• VI. Colonial Political Development • Despite variety, some common elements – Elected or appointed governor & council – Elected lower legislature or House – Local: towns (New England), counties (Penn), or justice of peace (southern) – Strong tradition of local political autonomy & consent—free adult men w/ property expect a voice in politics (taxes)
    • VII. Imperial Reorganization • Besides economic control (Navigation Acts), England increase political control • Dominion of New England (1686)—most drastic attempt—dissolves assemblies & gives Andros immense power • Ended after Glorious Revolution (1688–89), but MA is a royal colony w/ appointed governor (NJ, NC, SC are also royal colonies)
    • VIII. Witchcraft Crisis • Late 1600s, time of economic & political uncertainly, tension w/ Native Americans, & new war w/ France (King William’s War, 1689–97) • Context for Crisis (1692); most severe in Salem: over 150 arrested, 20 killed • End because (1) key ministers question evidence; (2) new charter ends uncertainty; (3) new governor opposes trials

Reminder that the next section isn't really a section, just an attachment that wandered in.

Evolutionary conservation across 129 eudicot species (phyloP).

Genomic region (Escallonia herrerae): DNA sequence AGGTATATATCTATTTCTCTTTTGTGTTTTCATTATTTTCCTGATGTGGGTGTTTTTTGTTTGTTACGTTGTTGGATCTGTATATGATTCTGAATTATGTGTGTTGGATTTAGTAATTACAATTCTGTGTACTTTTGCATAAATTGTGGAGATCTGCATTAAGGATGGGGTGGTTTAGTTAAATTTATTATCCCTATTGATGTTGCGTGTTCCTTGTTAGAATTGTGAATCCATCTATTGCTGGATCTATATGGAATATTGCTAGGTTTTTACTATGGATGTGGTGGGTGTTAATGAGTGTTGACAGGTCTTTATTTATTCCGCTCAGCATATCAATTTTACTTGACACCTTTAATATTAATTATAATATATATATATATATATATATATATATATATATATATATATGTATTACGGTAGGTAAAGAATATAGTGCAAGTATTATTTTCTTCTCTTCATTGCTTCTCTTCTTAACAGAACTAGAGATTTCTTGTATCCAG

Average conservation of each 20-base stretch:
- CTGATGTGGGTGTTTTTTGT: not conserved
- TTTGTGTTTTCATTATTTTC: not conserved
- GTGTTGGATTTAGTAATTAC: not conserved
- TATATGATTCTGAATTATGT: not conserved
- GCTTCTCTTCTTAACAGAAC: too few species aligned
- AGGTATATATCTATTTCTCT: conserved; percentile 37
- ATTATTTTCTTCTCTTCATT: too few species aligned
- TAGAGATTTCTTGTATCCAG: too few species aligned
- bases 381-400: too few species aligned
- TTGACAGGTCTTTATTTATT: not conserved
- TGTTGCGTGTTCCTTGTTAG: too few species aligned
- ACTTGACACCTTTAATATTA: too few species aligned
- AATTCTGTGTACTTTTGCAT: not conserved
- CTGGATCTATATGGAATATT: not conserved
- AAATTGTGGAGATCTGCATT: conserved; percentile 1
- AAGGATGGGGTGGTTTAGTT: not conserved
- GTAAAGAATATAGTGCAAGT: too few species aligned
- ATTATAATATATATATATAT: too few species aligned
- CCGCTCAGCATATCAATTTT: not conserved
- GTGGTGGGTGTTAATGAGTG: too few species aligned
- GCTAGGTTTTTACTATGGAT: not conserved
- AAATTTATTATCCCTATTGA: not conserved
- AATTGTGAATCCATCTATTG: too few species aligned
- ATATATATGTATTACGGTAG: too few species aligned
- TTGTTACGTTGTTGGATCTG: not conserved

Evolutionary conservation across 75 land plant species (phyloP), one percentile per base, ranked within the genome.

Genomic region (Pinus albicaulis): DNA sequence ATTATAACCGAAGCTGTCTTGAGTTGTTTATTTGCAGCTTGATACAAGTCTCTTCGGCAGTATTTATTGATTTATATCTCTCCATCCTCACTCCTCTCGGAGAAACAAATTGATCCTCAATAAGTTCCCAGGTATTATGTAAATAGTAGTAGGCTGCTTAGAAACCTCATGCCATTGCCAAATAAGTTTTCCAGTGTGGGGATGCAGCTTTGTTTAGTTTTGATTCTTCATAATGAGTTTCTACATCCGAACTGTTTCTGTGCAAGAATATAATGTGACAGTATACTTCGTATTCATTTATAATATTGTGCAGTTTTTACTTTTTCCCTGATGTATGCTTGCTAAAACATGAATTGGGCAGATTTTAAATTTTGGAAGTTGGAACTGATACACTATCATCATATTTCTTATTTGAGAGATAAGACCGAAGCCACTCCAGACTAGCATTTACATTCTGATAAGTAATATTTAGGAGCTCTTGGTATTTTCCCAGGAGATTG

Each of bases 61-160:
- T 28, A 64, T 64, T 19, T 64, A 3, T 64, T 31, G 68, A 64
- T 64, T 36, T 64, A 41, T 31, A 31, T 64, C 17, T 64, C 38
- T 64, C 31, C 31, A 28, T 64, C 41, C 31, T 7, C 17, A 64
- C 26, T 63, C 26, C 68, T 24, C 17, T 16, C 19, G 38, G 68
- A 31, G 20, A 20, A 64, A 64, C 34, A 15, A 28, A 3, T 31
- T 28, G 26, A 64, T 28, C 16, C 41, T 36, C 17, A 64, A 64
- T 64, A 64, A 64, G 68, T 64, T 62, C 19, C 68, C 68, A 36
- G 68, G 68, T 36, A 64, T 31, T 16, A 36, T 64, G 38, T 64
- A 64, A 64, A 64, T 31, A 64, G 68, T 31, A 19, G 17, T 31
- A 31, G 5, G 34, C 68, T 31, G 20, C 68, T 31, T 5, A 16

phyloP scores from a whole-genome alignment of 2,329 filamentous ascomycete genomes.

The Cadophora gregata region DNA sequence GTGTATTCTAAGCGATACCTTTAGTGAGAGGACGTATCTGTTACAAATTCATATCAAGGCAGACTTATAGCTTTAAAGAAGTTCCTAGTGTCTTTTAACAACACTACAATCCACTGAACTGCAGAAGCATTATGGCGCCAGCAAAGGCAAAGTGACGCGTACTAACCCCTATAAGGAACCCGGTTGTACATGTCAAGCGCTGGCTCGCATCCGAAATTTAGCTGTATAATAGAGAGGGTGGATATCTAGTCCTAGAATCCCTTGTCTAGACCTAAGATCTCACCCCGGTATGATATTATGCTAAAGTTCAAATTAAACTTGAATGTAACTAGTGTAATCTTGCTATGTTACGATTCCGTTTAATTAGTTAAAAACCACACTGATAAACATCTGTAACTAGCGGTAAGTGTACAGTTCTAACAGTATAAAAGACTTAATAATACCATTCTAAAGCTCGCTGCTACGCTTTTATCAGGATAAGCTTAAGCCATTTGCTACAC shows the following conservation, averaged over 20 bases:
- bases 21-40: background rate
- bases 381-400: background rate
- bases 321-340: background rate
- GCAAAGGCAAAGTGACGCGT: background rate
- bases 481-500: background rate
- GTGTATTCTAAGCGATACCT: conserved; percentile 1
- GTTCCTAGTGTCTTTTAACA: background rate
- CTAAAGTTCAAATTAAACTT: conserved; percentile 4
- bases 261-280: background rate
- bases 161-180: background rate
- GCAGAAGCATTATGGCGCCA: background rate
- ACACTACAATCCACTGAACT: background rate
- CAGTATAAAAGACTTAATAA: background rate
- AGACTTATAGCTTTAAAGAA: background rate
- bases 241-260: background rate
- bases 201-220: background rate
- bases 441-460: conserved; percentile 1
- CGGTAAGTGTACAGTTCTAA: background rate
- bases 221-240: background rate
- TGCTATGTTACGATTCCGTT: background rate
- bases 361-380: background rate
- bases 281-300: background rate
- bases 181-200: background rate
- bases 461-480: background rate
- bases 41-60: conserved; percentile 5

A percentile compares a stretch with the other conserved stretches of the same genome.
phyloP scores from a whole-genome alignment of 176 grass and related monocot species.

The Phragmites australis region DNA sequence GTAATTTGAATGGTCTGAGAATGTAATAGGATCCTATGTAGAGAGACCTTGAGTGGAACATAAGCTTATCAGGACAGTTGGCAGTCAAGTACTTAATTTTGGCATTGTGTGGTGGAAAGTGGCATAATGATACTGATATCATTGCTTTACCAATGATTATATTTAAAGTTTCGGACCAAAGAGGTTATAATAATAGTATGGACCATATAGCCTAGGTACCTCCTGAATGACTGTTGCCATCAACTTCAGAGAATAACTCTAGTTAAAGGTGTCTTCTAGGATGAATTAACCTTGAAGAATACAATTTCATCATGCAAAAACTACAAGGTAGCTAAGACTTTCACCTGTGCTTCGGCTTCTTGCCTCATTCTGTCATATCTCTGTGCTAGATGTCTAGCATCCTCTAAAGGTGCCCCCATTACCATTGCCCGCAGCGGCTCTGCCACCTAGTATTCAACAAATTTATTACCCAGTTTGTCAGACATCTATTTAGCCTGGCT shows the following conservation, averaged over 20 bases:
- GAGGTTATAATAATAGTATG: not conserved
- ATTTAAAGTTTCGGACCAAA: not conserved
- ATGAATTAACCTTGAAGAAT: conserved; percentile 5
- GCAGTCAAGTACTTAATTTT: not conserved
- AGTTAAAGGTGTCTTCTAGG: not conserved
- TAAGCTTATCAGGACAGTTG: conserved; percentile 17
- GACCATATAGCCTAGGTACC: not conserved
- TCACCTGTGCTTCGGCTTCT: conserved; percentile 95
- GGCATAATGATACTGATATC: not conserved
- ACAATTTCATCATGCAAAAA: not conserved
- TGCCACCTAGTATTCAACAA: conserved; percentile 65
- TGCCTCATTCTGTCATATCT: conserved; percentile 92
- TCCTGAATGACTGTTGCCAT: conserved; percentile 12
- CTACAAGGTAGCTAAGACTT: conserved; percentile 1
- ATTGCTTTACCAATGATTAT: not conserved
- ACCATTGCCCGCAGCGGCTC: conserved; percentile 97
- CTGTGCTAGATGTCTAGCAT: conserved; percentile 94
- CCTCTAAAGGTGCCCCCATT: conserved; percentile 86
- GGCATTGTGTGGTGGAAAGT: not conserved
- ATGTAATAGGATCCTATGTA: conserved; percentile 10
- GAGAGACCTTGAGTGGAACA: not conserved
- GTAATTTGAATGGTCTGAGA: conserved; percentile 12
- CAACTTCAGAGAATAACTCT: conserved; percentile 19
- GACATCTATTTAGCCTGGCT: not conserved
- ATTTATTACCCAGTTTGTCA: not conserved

• IX. Accommodation to Empire • Colonists resent increased British control, but most adjust to it • Some colonial leaders support new British officials (court parties); others tend to oppose (country interests)
    • Summary: Discuss Legacy & How do Historians Know • Legacy of “Witch Hunts” – Communal hysteria & search for scapegoats • Africans affected by enslavement, but not completely changed • How is the survival of African culture reflected in North America (See HDHK box, p. 79*) *Norton, A People & a Nation, Sixth Edition